Summertime, and the blogging gets slower

2010
07.03


Creative Every Day’s theme for July is Life.  That means everything, right?  So no matter what I write about, it meets the theme.  Leah suggested we could write autobiographical bits, and I’ve been meaning to write about summer heat, so I’ll tell a story.

I haven’t felt like blogging lately.  Couldn’t tell you why, specifically.  Perhaps I have nothing to say.  Most people who know me would say that’s impossible – I always have something to say.  Not so.  Maybe I’m in another fit of wondering why I should be blogging.  But you know what?  I told myself I’d finish out the year and I will.  Then, I’ll evaluate.

So it’s summer.  That could have something to do with it. We had a few very hot days, but mostly, our Bakersfield weather is atypically cool.  (The low 90s is cool for us in summer.)  But on those 100+ days, the heat zaps the life out of you.  Even in an air conditioned house, somehow you know how hot it is.

Here comes the sun

This isn’t actually the sun, nor even representative of one except that it’s round.  It’s a photograph I took of the London Eye with the individual compartments replaced by daisies, and that big daisy in the center.  Anything round in the sky makes me think of sun.  You can see more art here – and photos here.  The point is, all the photos with the sun are sunsets.  I don’t think we ever go out in the heat of the day to take pictures of the blazing sun.  Do we?  As photographers, we know to stay out of the harsh midday light.  Blazing, harsh – not words to entice you outside.

This is what it really feels like.

Summertime, and the livin’ is easy – or not

I understand that lyric because I lived in North Carolina for three years with three small children – and without air conditioning.  There is no way to do anything fast.  Sometimes, moving at all is hard.  I’d lie in bed at night and try to work out systems for suspending myself from the ceiling so no part of my body would even touch the sheets.

Yet it didn’t seem to bother the kids.  For us adults, though, the livin’ was not very easy.  We had a very small house (it may not have even been 1,000 sq. ft.), five jobs between the two of us, and three kids under six.  Oh, and my husband was a graduate student at UNC Chapel Hill.  Yep, our livin’ was not very easy.  Even with the five jobs, we had no money.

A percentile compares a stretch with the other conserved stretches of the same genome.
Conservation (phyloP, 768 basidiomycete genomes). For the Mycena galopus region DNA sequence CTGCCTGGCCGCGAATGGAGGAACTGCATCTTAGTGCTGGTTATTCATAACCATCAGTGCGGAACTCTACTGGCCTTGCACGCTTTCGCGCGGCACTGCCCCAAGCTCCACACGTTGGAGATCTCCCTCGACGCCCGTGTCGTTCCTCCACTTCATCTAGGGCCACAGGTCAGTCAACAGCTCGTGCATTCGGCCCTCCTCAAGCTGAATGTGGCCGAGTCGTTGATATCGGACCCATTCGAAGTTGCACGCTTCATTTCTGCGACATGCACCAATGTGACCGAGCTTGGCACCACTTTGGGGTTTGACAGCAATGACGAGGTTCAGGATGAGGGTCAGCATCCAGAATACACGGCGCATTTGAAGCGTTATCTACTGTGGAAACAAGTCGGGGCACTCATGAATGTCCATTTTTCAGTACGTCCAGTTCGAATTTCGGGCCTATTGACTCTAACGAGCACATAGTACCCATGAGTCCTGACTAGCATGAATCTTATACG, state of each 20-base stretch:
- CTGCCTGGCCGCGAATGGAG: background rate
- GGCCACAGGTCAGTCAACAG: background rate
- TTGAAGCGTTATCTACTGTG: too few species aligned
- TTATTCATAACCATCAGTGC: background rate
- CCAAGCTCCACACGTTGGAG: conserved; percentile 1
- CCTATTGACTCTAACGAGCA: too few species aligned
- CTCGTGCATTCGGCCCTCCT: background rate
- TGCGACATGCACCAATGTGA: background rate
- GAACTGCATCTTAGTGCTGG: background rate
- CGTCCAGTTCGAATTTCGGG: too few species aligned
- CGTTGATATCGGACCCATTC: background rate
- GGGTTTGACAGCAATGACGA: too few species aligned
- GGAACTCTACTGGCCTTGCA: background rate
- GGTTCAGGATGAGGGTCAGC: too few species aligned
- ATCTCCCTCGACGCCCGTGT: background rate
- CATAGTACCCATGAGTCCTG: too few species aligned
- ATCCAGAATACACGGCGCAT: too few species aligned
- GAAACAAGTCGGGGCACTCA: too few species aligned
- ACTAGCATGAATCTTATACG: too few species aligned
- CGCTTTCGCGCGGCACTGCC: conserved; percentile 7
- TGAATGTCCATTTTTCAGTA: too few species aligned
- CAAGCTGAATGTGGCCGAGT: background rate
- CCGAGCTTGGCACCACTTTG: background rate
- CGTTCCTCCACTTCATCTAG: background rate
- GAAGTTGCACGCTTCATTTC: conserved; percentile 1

But what can you do?  You do what you have to – take care of the kids, plan activities, etc.  You would run in the sprinklers if you were in California, but in North Carolina no one has sprinklers.  Don’t need ’em.  It rains.  Nearly every day in the summer.  In the afternoon the sky would darken, the wind would come up, I’d gather the kids and anything that might be outside – not only so it wouldn’t get wet but so it wouldn’t blow away.  And then we’d see the lightning and hear the thunder.  It wouldn’t rain for very long usually- just long enough to leave us with steaming, saturated air one could barely breathe in.  Oh my, that humidity.

There was a foul odor in our bedroom.  We could not identify it.  We looked, searched, nothing.  After a two or three weeks it went away.  And two years later, when we moved out of that house, we rolled up the straw mat on the floor and, entwined in the straw weaving on the bottom, was a little mouse skeleton.  Unbelievable.  Gross.  We’d been smelling decomposing mouse.

I remember when the air conditioning in the car broke, and that was our only refuge.  We were so broke ourselves that I didn’t take the car in.  Finally, by September, I couldn’t take it anymore and in I went to the garage.  It was a $5 part.  For $5 I could have been driving cool.

That’s life